Want to Avoid Major IT Disaster? Learn About Identity and Access Management

An identity management access system or an IAM system is a program, which is set up so that businesses can manage the processes of facilitating electronic identities. IAM technology is used in a variety of ways. It is the framework that assists identity management in capturing and recording identities as well as manage them, along with a user’s automated access authorization. It assures the subscriber that services permitting access are authenticated according to policy and also authorizes regular audits of electronic data.

IAM processes that are poorly conducted or controlled could lead to a non-compliance issues. A company may have to demonstrate that current data is not at risk and just so you know, the chances of failing the audit may be great.

Typical IAM Bloopers

There are a few mistakes that organizations are guilty of making when attempting to implement IAM systems. Three of the biggest ones are –

  1. Failure to verify scalability within a growing business
  2. Not considering compatibility issues
  3. Not completing a through examination of the systems

Before you install any IAM system, the user must choose the data it should protect, consider how it will adjust to company policy and who will take ownership of the electronic data. Another common mistake is that many organizations either put out too much access management or too little.

The error is that too much importance is placed on protecting systems which contain low risk information. On the other hand, sometimes the emphasis is not centered around high risk content enough. By not having enough security on high risk content, it opens doors for malicious hackers.

You need an IAM system; Why?

With the way technology is growing, it’s difficult to keep up with the latest developments, however, it’s a must for IT businesses. Having an IAM doesn’t make a difference in how your system functions nor will it increase your profits, but not having a good IAM will impose certain risks to the data’s security, plus the organization may receive additional penalties for non-compliance.

Security is of top priority to online users and owners should protect its audience from the dangers of cyber threats. With cloud-based applications, the influx of mobile applications and other trends, there are more devices to manage. Each of these applications has requirements unique to its brand, which include access and privileges.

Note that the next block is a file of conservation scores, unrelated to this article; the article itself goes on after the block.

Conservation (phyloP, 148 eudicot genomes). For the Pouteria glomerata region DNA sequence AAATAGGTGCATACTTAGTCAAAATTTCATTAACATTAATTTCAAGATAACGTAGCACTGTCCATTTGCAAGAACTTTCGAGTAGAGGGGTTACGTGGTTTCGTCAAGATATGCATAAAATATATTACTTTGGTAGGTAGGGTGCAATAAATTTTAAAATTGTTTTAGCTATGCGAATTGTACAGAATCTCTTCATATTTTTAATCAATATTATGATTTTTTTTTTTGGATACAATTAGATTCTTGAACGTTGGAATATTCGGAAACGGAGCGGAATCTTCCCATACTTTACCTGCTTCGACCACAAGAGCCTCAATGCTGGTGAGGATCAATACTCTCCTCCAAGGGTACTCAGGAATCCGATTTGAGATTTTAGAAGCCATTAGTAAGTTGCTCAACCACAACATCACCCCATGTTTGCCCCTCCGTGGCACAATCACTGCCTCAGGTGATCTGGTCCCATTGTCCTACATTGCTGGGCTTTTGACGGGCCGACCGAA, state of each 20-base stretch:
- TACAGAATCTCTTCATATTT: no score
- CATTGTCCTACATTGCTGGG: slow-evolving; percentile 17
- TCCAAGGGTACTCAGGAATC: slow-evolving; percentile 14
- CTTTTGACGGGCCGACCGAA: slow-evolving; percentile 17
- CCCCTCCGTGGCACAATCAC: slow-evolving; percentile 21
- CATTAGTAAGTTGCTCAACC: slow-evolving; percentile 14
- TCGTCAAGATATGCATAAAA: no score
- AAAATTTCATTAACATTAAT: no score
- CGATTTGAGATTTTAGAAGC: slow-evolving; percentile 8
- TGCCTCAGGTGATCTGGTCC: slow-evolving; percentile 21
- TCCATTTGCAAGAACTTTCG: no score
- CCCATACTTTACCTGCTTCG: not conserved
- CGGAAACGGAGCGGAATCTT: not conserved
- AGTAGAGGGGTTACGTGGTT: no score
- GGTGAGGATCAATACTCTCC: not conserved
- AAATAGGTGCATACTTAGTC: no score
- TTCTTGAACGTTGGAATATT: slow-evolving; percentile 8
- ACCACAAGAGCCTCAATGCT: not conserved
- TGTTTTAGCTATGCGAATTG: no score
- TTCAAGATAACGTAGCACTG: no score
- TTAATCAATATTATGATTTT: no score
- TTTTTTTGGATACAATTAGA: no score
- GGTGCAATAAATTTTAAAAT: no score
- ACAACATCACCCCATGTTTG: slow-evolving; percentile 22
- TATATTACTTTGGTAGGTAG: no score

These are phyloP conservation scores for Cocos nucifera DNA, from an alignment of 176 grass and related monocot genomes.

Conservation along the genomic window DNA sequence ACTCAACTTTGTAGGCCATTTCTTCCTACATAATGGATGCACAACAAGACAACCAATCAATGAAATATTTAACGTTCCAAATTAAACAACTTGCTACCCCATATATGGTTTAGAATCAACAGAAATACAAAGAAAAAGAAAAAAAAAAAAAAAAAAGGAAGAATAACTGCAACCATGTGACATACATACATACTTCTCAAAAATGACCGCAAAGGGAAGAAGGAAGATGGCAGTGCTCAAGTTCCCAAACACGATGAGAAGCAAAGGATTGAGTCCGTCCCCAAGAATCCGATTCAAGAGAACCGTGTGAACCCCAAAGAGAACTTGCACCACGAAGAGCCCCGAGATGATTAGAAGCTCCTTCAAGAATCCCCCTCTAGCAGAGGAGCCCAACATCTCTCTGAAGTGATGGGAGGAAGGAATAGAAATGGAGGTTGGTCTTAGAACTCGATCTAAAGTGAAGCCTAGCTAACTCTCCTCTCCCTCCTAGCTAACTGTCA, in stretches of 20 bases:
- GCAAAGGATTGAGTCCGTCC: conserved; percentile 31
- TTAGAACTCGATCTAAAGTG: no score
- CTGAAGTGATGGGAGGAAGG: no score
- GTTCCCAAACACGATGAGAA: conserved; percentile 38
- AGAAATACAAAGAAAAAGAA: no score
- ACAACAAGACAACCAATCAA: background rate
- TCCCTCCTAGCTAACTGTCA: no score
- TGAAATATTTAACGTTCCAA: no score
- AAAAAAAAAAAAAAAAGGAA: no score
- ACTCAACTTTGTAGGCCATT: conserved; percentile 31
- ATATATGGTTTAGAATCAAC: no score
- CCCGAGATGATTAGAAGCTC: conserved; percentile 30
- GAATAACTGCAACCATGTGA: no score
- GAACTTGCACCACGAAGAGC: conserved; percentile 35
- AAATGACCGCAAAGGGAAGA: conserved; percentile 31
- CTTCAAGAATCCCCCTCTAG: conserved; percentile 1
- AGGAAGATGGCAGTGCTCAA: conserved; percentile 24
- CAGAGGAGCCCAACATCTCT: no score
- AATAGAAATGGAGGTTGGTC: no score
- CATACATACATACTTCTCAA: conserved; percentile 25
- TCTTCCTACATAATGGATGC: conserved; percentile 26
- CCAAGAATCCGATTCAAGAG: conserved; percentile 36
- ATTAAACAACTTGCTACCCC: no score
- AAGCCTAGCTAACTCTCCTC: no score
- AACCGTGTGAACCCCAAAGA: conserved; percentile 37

Considering the extra load on IAM, identity and access management is increasingly difficult to navigate through. In addition to that, nearly all employees retain certain privileges and accesses, even when they are no longer in a capacity to use it which leaves the doors open for information data systems to be abused and this is why you need the best IAM system available.

Advantages of IAM

As more individuals or corporations turn to using cloud-based services and mobile applications, IAM has never been so critically important to IT. The ways in which these devices are programmed to handle security issues are the key to the future of said services and their partnerships.

The IAM assures its people that the best is being done to meet with security checks and performance issues. The benefits of IAM are not only maintaining security, but to

1) improve the way the cloud connects to the business environment
2) provide the right individuals with the right services and access
3) cater an approach that is compliant and consistent with preventing risk
4) verify identities through secure outsources

Want to lessen the risk?

One of the best ways to lessen the risk and to maintain accuracy is to make sure that only those individuals needing to have access have access but to a limited amount of data and that which is connected to the job’s code of conduct. It seems as though there is a struggle to make systems foolproof, however, there are ways to make the processes more efficient.

Plan the process out – Planning is vital in almost everything you do in terms of success. One must also do the homework to set up communications, implement hardware and software programs and even select particular hosts and servers. It also involves checking to make sure the plan is working.